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Today’s fast paced world has raised  expectations for the modern-day working man. The key characteristics  sought after in a worker are efficiency, consistency, and skills.  Businesses are attempting to cut back costs and increase productivity,  and to do so many are leaving behind traditional labor and turning  towards technology as a solution. A large amount of positions has been  consumed by technology; cashiers, bank tellers, assembly line workers  and even mail workers have done away with human employees, and are all  automated. Although it seems technology is the obvious solution for more  efficient workers, there are numerous jobs that cannot be replaced by  machines. Jobs that require craftsmanship or expertise like auto  collision or lawyers cannot be replaced by technology. 

  Society’s increased focus on time  management has played a large role in the introduction of technology  into the workforce. Due to regulations and rights for workers many  employers must provide time off, paid leave, sick days, and even  overtime. In stark contrast machines require no such amenities and only  take time off to be repaired or serviced.  

  Technological advancement is responsible for destroying jobs in some instances but also creating them in others. “A  group of researchers from Oxford University has estimated that 47  percent of jobs in the United States could be automated within the next  twenty years” (Lucy Benton). Lower  income people are hit harder by the transition than others because the  minimum wage jobs are the first to go. Employers realize more work can  be produced for less cost with the machines. Yet, on the other hand  businesses who create the technology gain more profits and growth and  positions for repairing and maintaining the machines begin to open.  Social progress is affected because it widens the gap between the rich  and the poor and it changes how businesses operate.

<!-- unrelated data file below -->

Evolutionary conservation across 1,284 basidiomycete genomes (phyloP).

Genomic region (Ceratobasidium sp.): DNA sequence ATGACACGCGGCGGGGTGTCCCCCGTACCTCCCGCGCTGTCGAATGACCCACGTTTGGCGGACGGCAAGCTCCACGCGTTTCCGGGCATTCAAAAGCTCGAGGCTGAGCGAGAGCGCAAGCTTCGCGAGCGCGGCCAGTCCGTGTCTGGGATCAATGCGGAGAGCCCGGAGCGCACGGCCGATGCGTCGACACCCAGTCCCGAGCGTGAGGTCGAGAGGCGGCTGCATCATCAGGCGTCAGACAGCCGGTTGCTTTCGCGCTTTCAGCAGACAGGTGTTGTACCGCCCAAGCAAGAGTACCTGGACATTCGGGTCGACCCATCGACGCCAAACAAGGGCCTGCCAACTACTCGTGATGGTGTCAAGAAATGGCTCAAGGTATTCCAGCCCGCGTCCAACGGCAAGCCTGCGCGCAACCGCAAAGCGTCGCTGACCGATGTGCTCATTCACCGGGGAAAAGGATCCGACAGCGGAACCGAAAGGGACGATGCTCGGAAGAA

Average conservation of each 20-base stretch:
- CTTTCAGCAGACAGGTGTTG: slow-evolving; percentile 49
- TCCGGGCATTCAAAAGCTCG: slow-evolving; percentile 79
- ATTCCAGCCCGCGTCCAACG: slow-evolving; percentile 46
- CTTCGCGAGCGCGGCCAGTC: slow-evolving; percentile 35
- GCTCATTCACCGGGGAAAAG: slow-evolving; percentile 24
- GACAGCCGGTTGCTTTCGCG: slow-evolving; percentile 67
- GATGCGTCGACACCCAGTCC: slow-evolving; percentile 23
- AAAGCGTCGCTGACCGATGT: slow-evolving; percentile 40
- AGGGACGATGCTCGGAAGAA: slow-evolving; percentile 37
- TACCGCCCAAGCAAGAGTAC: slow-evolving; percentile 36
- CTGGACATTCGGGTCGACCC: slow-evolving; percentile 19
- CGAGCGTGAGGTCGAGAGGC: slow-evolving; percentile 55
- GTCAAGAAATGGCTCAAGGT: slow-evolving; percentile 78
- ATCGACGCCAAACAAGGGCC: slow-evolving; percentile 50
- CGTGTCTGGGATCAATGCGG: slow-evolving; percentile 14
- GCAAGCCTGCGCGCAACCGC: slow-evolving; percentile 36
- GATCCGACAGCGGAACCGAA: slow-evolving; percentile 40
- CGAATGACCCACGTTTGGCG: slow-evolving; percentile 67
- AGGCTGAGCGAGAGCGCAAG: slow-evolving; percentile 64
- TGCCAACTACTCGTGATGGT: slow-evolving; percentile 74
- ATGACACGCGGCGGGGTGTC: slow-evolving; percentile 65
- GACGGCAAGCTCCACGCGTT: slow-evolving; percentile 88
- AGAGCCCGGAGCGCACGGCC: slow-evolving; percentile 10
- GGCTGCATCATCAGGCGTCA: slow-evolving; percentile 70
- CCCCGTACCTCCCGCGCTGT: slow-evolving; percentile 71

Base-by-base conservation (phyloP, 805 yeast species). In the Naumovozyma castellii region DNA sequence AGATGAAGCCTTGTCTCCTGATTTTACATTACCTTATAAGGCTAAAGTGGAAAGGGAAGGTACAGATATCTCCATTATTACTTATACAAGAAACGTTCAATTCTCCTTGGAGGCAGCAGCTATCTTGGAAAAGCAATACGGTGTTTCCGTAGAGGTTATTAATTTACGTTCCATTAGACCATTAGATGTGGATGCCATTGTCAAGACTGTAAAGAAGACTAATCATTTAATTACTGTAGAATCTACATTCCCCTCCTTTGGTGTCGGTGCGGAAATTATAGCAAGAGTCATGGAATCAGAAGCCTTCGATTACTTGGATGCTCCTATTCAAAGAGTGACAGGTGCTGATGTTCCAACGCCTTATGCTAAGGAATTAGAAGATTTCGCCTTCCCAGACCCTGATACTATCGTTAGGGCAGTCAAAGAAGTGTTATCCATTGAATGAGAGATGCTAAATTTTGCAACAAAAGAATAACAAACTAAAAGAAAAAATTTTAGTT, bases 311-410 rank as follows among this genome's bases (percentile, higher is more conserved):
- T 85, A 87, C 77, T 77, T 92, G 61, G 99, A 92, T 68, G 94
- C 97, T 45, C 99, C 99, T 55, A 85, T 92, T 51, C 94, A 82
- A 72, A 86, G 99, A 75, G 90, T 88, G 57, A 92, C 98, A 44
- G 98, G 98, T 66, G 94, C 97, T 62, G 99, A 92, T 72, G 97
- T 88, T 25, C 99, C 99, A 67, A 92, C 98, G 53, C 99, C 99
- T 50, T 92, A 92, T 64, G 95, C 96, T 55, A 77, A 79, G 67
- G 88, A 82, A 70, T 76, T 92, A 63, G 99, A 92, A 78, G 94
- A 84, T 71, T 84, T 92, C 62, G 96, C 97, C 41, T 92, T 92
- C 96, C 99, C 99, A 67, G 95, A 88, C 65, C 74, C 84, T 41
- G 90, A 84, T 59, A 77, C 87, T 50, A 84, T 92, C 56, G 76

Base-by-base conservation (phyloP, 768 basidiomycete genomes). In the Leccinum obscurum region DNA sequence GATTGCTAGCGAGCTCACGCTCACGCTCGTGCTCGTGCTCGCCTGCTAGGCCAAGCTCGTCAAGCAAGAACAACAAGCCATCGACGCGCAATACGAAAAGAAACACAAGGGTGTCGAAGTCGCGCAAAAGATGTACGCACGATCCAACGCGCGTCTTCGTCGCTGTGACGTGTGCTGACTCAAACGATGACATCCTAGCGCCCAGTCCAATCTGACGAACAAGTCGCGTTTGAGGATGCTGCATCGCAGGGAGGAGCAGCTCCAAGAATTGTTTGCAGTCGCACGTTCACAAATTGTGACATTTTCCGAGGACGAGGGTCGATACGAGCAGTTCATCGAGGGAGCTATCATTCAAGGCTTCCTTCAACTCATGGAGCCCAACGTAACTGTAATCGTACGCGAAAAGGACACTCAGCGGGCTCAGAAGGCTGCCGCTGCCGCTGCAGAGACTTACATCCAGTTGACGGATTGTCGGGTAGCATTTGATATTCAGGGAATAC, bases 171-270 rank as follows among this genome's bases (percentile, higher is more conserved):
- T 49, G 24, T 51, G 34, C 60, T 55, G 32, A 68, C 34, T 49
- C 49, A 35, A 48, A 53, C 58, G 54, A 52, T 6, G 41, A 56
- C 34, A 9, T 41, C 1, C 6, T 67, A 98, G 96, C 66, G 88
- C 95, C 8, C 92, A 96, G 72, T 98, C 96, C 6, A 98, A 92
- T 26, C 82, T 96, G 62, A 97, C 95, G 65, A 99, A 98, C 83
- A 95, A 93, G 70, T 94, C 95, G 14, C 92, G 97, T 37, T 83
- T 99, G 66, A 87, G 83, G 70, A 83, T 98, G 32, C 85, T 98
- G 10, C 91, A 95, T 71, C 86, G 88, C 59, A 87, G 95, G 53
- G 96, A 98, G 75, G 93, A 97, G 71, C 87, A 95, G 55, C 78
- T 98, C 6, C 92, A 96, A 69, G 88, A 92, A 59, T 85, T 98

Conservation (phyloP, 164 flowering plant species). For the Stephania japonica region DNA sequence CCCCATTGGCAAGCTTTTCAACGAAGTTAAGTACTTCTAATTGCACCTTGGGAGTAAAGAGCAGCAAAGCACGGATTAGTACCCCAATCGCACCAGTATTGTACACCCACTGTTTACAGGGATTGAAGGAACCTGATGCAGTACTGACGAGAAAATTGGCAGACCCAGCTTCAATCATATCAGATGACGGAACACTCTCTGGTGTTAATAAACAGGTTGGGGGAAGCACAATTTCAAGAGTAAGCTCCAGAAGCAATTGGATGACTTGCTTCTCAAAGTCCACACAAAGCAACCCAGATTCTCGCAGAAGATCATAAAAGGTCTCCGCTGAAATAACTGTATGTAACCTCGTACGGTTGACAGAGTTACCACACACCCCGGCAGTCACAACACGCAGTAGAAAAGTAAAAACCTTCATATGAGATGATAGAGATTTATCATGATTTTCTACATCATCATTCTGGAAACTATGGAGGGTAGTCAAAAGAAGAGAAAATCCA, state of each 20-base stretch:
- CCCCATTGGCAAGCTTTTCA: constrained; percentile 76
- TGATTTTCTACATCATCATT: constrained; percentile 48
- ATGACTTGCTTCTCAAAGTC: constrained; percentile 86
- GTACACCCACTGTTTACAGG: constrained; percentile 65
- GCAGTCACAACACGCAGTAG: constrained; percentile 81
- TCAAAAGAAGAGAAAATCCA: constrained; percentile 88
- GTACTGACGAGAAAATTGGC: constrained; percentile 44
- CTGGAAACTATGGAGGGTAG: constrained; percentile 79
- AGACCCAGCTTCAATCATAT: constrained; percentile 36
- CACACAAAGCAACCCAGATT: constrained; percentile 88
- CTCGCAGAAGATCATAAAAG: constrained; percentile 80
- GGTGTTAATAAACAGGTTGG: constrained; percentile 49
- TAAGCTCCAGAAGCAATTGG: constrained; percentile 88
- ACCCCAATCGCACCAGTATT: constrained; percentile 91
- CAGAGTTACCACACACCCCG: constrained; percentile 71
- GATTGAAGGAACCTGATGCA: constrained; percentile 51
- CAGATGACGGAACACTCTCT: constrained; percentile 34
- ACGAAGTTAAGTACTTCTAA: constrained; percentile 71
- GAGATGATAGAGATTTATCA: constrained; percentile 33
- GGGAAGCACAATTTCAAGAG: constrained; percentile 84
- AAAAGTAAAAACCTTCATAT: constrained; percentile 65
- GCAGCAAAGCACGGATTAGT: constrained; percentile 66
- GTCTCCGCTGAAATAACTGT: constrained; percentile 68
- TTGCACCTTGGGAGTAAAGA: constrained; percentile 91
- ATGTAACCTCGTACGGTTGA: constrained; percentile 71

The social implications of widespread  automation are reduction of quality products and less versatility due to  programming. Technology also has a greater environmental impact  requiring power for the machines to operate. The future I see for us  with wide spread automation is sacrificing quality and connection in  exchange for convenience and quantity. 

Refrences 

Kevin Kelly (2012, December 24) Better Than Human: Why Robots Will — And Must — Take Our Jobs. Retrieved from https://www.wired.com/2012/12/ff-robots-will-take-our-jobs/ (Links to an external site.) 

Peter Newfield (2018, June 21) Current Jobs that May be Replaced by Technology. Retrieved from https://careerresumes.com/current-jobs-that-may-be-replaced-by-technology/ (Links to an external site.) 

Lucy Benton (2018, April 12) Do Robots  Destroy Our Jobs? Pros and Cons. Retrieved from  https://careerenlightenment.com/robots-destroy-jobs-pros-cons 

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